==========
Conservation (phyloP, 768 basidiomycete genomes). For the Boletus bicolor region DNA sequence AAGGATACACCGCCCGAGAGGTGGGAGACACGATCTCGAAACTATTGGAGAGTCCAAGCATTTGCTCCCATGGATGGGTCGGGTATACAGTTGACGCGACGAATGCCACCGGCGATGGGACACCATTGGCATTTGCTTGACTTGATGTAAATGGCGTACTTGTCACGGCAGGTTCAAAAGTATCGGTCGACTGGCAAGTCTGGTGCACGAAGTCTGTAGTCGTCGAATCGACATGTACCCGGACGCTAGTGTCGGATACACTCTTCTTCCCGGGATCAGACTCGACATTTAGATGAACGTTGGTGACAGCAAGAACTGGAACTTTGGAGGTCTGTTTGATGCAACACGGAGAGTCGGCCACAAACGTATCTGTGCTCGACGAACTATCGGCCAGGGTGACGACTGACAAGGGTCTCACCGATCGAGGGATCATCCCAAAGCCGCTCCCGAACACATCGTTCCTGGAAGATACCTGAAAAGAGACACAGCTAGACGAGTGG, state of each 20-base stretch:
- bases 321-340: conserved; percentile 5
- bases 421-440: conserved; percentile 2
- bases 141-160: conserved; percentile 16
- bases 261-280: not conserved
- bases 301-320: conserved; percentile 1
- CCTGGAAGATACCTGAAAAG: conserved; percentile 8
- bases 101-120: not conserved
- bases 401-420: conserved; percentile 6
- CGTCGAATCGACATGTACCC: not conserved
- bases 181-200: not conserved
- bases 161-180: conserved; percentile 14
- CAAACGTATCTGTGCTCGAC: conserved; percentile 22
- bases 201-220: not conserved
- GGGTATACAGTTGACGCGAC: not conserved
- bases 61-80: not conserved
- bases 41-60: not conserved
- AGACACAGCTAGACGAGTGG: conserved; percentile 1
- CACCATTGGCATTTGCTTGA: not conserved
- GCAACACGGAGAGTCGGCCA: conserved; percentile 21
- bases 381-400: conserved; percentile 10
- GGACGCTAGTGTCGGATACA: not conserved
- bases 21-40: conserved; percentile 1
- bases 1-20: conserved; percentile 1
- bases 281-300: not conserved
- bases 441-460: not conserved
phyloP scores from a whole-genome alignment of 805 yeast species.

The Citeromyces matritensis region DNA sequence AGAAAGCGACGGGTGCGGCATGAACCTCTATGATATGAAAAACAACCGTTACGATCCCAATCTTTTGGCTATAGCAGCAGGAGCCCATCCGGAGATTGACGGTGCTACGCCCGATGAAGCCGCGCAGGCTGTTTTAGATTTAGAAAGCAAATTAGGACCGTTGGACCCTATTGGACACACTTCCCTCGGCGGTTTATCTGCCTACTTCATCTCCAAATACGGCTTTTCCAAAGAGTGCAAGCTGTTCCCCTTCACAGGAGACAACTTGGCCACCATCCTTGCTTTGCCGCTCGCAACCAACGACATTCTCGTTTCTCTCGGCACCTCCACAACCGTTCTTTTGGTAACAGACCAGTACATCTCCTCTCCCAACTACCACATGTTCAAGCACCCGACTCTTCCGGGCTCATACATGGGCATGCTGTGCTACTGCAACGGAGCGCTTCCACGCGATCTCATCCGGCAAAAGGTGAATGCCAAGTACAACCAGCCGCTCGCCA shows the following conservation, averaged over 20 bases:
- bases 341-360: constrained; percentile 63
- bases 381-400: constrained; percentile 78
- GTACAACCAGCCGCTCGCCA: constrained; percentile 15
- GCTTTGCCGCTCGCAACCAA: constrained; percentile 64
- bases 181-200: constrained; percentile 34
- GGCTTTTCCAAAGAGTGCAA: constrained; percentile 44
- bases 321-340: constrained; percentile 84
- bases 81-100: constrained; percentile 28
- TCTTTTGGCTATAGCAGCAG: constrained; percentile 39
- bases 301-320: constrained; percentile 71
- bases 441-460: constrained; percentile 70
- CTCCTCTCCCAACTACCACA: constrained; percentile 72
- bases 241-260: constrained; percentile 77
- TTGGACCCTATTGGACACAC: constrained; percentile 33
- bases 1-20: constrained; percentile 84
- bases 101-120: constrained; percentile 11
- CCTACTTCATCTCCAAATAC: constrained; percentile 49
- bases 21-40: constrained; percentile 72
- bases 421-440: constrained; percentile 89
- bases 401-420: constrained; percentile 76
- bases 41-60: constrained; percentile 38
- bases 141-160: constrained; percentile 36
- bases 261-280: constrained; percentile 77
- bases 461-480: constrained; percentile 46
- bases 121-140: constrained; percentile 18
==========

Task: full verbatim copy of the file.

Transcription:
Conservation (phyloP, 768 basidiomycete genomes). For the Boletus bicolor region DNA sequence AAGGATACACCGCCCGAGAGGTGGGAGACACGATCTCGAAACTATTGGAGAGTCCAAGCATTTGCTCCCATGGATGGGTCGGGTATACAGTTGACGCGACGAATGCCACCGGCGATGGGACACCATTGGCATTTGCTTGACTTGATGTAAATGGCGTACTTGTCACGGCAGGTTCAAAAGTATCGGTCGACTGGCAAGTCTGGTGCACGAAGTCTGTAGTCGTCGAATCGACATGTACCCGGACGCTAGTGTCGGATACACTCTTCTTCCCGGGATCAGACTCGACATTTAGATGAACGTTGGTGACAGCAAGAACTGGAACTTTGGAGGTCTGTTTGATGCAACACGGAGAGTCGGCCACAAACGTATCTGTGCTCGACGAACTATCGGCCAGGGTGACGACTGACAAGGGTCTCACCGATCGAGGGATCATCCCAAAGCCGCTCCCGAACACATCGTTCCTGGAAGATACCTGAAAAGAGACACAGCTAGACGAGTGG, state of each 20-base stretch:
- bases 321-340: conserved; percentile 5
- bases 421-440: conserved; percentile 2
- bases 141-160: conserved; percentile 16
- bases 261-280: not conserved
- bases 301-320: conserved; percentile 1
- CCTGGAAGATACCTGAAAAG: conserved; percentile 8
- bases 101-120: not conserved
- bases 401-420: conserved; percentile 6
- CGTCGAATCGACATGTACCC: not conserved
- bases 181-200: not conserved
- bases 161-180: conserved; percentile 14
- CAAACGTATCTGTGCTCGAC: conserved; percentile 22
- bases 201-220: not conserved
- GGGTATACAGTTGACGCGAC: not conserved
- bases 61-80: not conserved
- bases 41-60: not conserved
- AGACACAGCTAGACGAGTGG: conserved; percentile 1
- CACCATTGGCATTTGCTTGA: not conserved
- GCAACACGGAGAGTCGGCCA: conserved; percentile 21
- bases 381-400: conserved; percentile 10
- GGACGCTAGTGTCGGATACA: not conserved
- bases 21-40: conserved; percentile 1
- bases 1-20: conserved; percentile 1
- bases 281-300: not conserved
- bases 441-460: not conserved
phyloP scores from a whole-genome alignment of 805 yeast species.

The Citeromyces matritensis region DNA sequence AGAAAGCGACGGGTGCGGCATGAACCTCTATGATATGAAAAACAACCGTTACGATCCCAATCTTTTGGCTATAGCAGCAGGAGCCCATCCGGAGATTGACGGTGCTACGCCCGATGAAGCCGCGCAGGCTGTTTTAGATTTAGAAAGCAAATTAGGACCGTTGGACCCTATTGGACACACTTCCCTCGGCGGTTTATCTGCCTACTTCATCTCCAAATACGGCTTTTCCAAAGAGTGCAAGCTGTTCCCCTTCACAGGAGACAACTTGGCCACCATCCTTGCTTTGCCGCTCGCAACCAACGACATTCTCGTTTCTCTCGGCACCTCCACAACCGTTCTTTTGGTAACAGACCAGTACATCTCCTCTCCCAACTACCACATGTTCAAGCACCCGACTCTTCCGGGCTCATACATGGGCATGCTGTGCTACTGCAACGGAGCGCTTCCACGCGATCTCATCCGGCAAAAGGTGAATGCCAAGTACAACCAGCCGCTCGCCA shows the following conservation, averaged over 20 bases:
- bases 341-360: constrained; percentile 63
- bases 381-400: constrained; percentile 78
- GTACAACCAGCCGCTCGCCA: constrained; percentile 15
- GCTTTGCCGCTCGCAACCAA: constrained; percentile 64
- bases 181-200: constrained; percentile 34
- GGCTTTTCCAAAGAGTGCAA: constrained; percentile 44
- bases 321-340: constrained; percentile 84
- bases 81-100: constrained; percentile 28
- TCTTTTGGCTATAGCAGCAG: constrained; percentile 39
- bases 301-320: constrained; percentile 71
- bases 441-460: constrained; percentile 70
- CTCCTCTCCCAACTACCACA: constrained; percentile 72
- bases 241-260: constrained; percentile 77
- TTGGACCCTATTGGACACAC: constrained; percentile 33
- bases 1-20: constrained; percentile 84
- bases 101-120: constrained; percentile 11
- CCTACTTCATCTCCAAATAC: constrained; percentile 49
- bases 21-40: constrained; percentile 72
- bases 421-440: constrained; percentile 89
- bases 401-420: constrained; percentile 76
- bases 41-60: constrained; percentile 38
- bases 141-160: constrained; percentile 36
- bases 261-280: constrained; percentile 77
- bases 461-480: constrained; percentile 46
- bases 121-140: constrained; percentile 18